Rudy was soft-spoken, his words coming out slowly and measured.  He had a full but trim mustache and a head of lush, wavy hair.  He was serious but not in an intimidating or overbearing way, for there was a great calm at his core.  He dressed smartly: slacks and button-down shirts, although the shirts were usually unbuttoned at the collar and sometimes adorned with a bolo tie.

There were some one dozen students in his class, and we all sat in a rough circle around a couple long tables pushed together.  During class we would exchange and discuss photocopies of our stories-in-progress. 

I wrote two stories for the class.  One of the them I based upon a personal experience as a 1960’s New Jersey teenager.  It included an expression, a common putdown among us boys back then: “Smell me.”  I’ve never forgotten how Rudy, no stranger to juvenile cuts in his fiction, erupted into an unexpected high-pitched cackle when I read aloud the passage containing the putdown to the class.   

I finished each story mentally exhausted.  Rudy gave me reasonable grades for both stories, even suggested I attempt to publish one after I “re-work” it.  However, I didn’t care to return to either of them.  I told myself I had described the setting of each more than adequately.  I felt each one had a satisfactory narrative arc.  But neither of them glowed like, say, a tale by Cheever or Malamud (admittedly, ridiculous goals for me to set at the time, or perhaps any time).  I wondered if I was designed for fiction writing; if I had the imagination; if I had the radar required to constantly scan for life’s conflicts and possible resolutions of those conflicts; if I even had the meagerest philosophy of life or moral grounding that I could summon to explain or justify such resolutions.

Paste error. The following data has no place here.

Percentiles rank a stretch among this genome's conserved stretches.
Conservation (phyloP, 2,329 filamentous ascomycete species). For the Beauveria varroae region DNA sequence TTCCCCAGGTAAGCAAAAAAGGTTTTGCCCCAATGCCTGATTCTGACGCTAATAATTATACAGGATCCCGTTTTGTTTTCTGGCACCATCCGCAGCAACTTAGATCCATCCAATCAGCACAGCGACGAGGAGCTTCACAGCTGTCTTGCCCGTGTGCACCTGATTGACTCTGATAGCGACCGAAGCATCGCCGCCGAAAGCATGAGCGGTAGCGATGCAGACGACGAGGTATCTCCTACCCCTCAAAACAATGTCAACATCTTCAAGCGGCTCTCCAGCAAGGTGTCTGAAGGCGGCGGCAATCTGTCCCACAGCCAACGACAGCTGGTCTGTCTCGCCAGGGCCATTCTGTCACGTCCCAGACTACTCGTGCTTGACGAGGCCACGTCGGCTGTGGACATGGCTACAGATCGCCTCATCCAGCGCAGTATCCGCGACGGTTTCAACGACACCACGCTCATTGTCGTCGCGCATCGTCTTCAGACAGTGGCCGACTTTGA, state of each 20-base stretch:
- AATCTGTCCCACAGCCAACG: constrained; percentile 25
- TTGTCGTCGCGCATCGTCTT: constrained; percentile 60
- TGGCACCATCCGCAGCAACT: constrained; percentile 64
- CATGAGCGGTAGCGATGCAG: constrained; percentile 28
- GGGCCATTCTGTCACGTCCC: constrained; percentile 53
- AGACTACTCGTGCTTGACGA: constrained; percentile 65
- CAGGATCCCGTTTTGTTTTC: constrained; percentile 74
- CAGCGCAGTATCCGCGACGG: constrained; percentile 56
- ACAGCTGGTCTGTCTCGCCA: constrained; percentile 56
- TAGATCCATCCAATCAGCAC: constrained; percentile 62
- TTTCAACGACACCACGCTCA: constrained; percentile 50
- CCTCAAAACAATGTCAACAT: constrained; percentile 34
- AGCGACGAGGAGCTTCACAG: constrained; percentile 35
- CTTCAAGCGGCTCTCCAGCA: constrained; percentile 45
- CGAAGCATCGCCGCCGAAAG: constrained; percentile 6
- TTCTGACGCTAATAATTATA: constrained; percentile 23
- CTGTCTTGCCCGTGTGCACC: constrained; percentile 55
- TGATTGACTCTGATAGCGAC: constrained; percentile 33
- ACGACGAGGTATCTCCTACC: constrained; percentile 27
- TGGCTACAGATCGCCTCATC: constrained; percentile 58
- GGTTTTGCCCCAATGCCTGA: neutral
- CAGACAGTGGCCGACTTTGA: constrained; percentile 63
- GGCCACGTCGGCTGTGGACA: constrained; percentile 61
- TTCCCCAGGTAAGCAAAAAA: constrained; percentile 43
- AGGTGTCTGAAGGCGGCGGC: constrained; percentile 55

But I was certainly capable of reading fiction, and I consumed plenty of it for my various classes: Dickens, Faulkner, Garcia M rquez, Proust, Greene, Hemingway, Forster, Woolf, Kafka, Lessing, Camus.  I took “Chicano Literature,” in which I read Anaya, Ernesto Galarza, Tomás Rivera, Sandra Cisneros, northern New Mexico-born Sabine Ulibarri.  Yet although I rarely took more than three classes a semester, I felt that I never had enough time to carefully read many of the assigned books.  Nonetheless, I read them all and without amphetamines.  I even cranked out several of those dreaded “scholarly papers,” including one on Dickens’s Hard Times and another on Greene’s A Burnt-Out Case, the title of the latter aptly describing my condition upon finishing both papers.  Neither paper was suggested by a professor for publication in an academic journal.  Mr. Davis, meet Perish.